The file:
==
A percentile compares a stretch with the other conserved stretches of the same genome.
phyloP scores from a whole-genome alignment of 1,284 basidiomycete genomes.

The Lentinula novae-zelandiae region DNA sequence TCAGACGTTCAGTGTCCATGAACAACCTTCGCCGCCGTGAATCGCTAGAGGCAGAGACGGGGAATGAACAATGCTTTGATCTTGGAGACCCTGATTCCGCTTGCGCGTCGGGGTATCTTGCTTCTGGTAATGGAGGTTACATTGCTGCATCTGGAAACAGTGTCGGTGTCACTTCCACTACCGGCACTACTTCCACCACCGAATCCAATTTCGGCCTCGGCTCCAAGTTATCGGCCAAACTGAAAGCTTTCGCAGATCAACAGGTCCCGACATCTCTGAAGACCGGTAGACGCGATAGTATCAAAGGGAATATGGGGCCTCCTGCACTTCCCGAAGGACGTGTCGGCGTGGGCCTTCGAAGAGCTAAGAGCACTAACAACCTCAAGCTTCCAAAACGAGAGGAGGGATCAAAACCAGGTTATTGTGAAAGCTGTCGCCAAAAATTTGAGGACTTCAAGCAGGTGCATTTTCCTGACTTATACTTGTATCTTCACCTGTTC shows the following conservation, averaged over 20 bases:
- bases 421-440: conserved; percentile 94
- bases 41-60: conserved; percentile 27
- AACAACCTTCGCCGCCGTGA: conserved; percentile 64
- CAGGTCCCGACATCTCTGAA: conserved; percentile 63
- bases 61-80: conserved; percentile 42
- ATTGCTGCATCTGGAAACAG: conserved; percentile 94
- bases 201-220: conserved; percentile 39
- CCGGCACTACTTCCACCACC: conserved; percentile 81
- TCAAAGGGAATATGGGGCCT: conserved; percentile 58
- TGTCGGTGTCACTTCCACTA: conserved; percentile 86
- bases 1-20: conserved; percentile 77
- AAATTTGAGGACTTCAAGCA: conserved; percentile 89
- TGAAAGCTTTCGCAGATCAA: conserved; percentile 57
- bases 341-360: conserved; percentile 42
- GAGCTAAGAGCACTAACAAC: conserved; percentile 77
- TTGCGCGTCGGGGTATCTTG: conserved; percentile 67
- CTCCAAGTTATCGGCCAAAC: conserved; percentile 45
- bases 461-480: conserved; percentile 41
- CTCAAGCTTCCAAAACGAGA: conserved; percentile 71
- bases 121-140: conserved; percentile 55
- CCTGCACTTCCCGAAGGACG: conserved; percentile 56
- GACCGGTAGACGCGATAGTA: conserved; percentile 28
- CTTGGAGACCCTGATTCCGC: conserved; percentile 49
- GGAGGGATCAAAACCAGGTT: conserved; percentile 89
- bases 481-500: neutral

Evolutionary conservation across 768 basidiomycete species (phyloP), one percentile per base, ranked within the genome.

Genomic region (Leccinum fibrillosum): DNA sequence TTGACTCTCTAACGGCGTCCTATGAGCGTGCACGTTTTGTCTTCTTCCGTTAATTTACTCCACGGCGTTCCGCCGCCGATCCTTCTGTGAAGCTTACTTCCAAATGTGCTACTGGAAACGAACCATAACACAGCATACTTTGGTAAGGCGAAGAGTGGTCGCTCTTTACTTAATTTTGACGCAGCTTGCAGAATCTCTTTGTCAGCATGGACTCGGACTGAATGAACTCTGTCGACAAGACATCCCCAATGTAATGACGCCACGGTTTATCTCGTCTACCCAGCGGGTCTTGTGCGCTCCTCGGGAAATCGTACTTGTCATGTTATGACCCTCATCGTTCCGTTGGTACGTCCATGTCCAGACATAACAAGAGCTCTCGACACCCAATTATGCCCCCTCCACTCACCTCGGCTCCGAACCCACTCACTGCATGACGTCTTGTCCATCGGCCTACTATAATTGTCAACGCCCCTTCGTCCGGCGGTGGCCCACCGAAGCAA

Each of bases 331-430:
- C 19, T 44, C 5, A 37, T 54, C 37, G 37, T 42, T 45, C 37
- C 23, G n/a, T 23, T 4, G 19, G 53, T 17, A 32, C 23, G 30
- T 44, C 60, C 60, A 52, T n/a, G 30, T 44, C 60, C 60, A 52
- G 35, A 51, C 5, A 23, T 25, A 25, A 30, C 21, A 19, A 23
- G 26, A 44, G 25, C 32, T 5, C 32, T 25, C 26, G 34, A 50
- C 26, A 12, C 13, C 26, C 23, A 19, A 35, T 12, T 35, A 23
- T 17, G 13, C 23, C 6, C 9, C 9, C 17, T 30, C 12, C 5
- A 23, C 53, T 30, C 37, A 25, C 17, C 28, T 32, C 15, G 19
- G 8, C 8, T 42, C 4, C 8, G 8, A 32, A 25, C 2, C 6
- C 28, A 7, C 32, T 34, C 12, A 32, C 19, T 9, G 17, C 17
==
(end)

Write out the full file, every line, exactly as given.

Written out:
A percentile compares a stretch with the other conserved stretches of the same genome.
phyloP scores from a whole-genome alignment of 1,284 basidiomycete genomes.

The Lentinula novae-zelandiae region DNA sequence TCAGACGTTCAGTGTCCATGAACAACCTTCGCCGCCGTGAATCGCTAGAGGCAGAGACGGGGAATGAACAATGCTTTGATCTTGGAGACCCTGATTCCGCTTGCGCGTCGGGGTATCTTGCTTCTGGTAATGGAGGTTACATTGCTGCATCTGGAAACAGTGTCGGTGTCACTTCCACTACCGGCACTACTTCCACCACCGAATCCAATTTCGGCCTCGGCTCCAAGTTATCGGCCAAACTGAAAGCTTTCGCAGATCAACAGGTCCCGACATCTCTGAAGACCGGTAGACGCGATAGTATCAAAGGGAATATGGGGCCTCCTGCACTTCCCGAAGGACGTGTCGGCGTGGGCCTTCGAAGAGCTAAGAGCACTAACAACCTCAAGCTTCCAAAACGAGAGGAGGGATCAAAACCAGGTTATTGTGAAAGCTGTCGCCAAAAATTTGAGGACTTCAAGCAGGTGCATTTTCCTGACTTATACTTGTATCTTCACCTGTTC shows the following conservation, averaged over 20 bases:
- bases 421-440: conserved; percentile 94
- bases 41-60: conserved; percentile 27
- AACAACCTTCGCCGCCGTGA: conserved; percentile 64
- CAGGTCCCGACATCTCTGAA: conserved; percentile 63
- bases 61-80: conserved; percentile 42
- ATTGCTGCATCTGGAAACAG: conserved; percentile 94
- bases 201-220: conserved; percentile 39
- CCGGCACTACTTCCACCACC: conserved; percentile 81
- TCAAAGGGAATATGGGGCCT: conserved; percentile 58
- TGTCGGTGTCACTTCCACTA: conserved; percentile 86
- bases 1-20: conserved; percentile 77
- AAATTTGAGGACTTCAAGCA: conserved; percentile 89
- TGAAAGCTTTCGCAGATCAA: conserved; percentile 57
- bases 341-360: conserved; percentile 42
- GAGCTAAGAGCACTAACAAC: conserved; percentile 77
- TTGCGCGTCGGGGTATCTTG: conserved; percentile 67
- CTCCAAGTTATCGGCCAAAC: conserved; percentile 45
- bases 461-480: conserved; percentile 41
- CTCAAGCTTCCAAAACGAGA: conserved; percentile 71
- bases 121-140: conserved; percentile 55
- CCTGCACTTCCCGAAGGACG: conserved; percentile 56
- GACCGGTAGACGCGATAGTA: conserved; percentile 28
- CTTGGAGACCCTGATTCCGC: conserved; percentile 49
- GGAGGGATCAAAACCAGGTT: conserved; percentile 89
- bases 481-500: neutral

Evolutionary conservation across 768 basidiomycete species (phyloP), one percentile per base, ranked within the genome.

Genomic region (Leccinum fibrillosum): DNA sequence TTGACTCTCTAACGGCGTCCTATGAGCGTGCACGTTTTGTCTTCTTCCGTTAATTTACTCCACGGCGTTCCGCCGCCGATCCTTCTGTGAAGCTTACTTCCAAATGTGCTACTGGAAACGAACCATAACACAGCATACTTTGGTAAGGCGAAGAGTGGTCGCTCTTTACTTAATTTTGACGCAGCTTGCAGAATCTCTTTGTCAGCATGGACTCGGACTGAATGAACTCTGTCGACAAGACATCCCCAATGTAATGACGCCACGGTTTATCTCGTCTACCCAGCGGGTCTTGTGCGCTCCTCGGGAAATCGTACTTGTCATGTTATGACCCTCATCGTTCCGTTGGTACGTCCATGTCCAGACATAACAAGAGCTCTCGACACCCAATTATGCCCCCTCCACTCACCTCGGCTCCGAACCCACTCACTGCATGACGTCTTGTCCATCGGCCTACTATAATTGTCAACGCCCCTTCGTCCGGCGGTGGCCCACCGAAGCAA

Each of bases 331-430:
- C 19, T 44, C 5, A 37, T 54, C 37, G 37, T 42, T 45, C 37
- C 23, G n/a, T 23, T 4, G 19, G 53, T 17, A 32, C 23, G 30
- T 44, C 60, C 60, A 52, T n/a, G 30, T 44, C 60, C 60, A 52
- G 35, A 51, C 5, A 23, T 25, A 25, A 30, C 21, A 19, A 23
- G 26, A 44, G 25, C 32, T 5, C 32, T 25, C 26, G 34, A 50
- C 26, A 12, C 13, C 26, C 23, A 19, A 35, T 12, T 35, A 23
- T 17, G 13, C 23, C 6, C 9, C 9, C 17, T 30, C 12, C 5
- A 23, C 53, T 30, C 37, A 25, C 17, C 28, T 32, C 15, G 19
- G 8, C 8, T 42, C 4, C 8, G 8, A 32, A 25, C 2, C 6
- C 28, A 7, C 32, T 34, C 12, A 32, C 19, T 9, G 17, C 17